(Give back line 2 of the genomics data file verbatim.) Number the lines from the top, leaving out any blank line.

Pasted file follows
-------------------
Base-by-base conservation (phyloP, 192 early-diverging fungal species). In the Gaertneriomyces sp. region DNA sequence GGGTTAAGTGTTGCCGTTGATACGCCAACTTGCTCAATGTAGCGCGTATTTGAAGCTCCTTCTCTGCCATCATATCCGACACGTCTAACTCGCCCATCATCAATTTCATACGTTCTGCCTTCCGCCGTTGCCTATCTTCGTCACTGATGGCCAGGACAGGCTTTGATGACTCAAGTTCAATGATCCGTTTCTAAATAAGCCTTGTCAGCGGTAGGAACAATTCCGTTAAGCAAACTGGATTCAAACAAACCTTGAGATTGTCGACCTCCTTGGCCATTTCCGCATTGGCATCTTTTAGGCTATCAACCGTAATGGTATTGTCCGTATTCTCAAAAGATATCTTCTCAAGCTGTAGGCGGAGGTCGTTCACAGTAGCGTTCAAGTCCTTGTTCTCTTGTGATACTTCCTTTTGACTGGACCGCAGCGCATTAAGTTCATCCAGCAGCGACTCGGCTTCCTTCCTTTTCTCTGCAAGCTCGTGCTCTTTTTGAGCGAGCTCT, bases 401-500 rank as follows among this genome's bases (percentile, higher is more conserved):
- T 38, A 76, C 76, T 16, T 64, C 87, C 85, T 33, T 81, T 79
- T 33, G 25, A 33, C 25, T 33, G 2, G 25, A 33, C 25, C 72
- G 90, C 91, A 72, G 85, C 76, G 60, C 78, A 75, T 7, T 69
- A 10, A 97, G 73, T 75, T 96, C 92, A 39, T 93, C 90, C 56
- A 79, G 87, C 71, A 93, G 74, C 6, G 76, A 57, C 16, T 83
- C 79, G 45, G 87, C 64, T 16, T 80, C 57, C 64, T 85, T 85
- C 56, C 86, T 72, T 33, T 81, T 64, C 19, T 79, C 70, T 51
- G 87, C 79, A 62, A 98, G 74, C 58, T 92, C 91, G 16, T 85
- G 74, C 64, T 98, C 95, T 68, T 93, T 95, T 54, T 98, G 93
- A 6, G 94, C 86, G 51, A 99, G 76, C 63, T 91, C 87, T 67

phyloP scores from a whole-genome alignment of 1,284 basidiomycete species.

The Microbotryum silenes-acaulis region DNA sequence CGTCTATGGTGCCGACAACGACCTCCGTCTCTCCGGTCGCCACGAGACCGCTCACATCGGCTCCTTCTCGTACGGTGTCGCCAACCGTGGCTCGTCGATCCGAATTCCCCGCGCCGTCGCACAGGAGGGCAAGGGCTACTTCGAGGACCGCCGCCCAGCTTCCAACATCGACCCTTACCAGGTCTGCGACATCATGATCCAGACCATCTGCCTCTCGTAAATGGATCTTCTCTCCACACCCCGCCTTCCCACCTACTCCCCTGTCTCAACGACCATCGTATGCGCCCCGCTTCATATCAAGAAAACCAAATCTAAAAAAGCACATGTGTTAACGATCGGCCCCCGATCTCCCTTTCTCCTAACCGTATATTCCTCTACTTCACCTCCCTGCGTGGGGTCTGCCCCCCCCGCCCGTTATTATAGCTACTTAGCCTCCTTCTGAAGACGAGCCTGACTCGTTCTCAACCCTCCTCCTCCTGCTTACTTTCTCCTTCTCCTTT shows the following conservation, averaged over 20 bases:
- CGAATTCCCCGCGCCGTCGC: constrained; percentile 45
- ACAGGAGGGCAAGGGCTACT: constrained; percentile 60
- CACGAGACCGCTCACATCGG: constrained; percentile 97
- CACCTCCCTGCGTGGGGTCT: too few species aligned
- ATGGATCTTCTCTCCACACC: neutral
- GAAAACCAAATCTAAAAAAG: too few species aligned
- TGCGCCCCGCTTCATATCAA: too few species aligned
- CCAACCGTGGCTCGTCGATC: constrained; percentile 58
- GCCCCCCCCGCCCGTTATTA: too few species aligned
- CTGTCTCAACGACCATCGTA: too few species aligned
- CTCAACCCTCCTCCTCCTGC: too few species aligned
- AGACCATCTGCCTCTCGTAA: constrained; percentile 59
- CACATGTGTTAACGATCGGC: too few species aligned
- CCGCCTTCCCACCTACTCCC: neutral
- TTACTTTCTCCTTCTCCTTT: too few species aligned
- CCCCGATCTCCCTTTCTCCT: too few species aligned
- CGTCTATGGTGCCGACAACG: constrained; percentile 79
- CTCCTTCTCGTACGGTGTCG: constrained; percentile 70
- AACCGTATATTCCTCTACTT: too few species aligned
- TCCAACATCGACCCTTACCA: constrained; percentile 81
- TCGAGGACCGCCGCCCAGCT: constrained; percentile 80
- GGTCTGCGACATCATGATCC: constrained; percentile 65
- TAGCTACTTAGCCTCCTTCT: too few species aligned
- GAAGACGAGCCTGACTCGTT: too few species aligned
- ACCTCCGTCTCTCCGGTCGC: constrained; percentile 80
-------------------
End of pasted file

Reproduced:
- T 38, A 76, C 76, T 16, T 64, C 87, C 85, T 33, T 81, T 79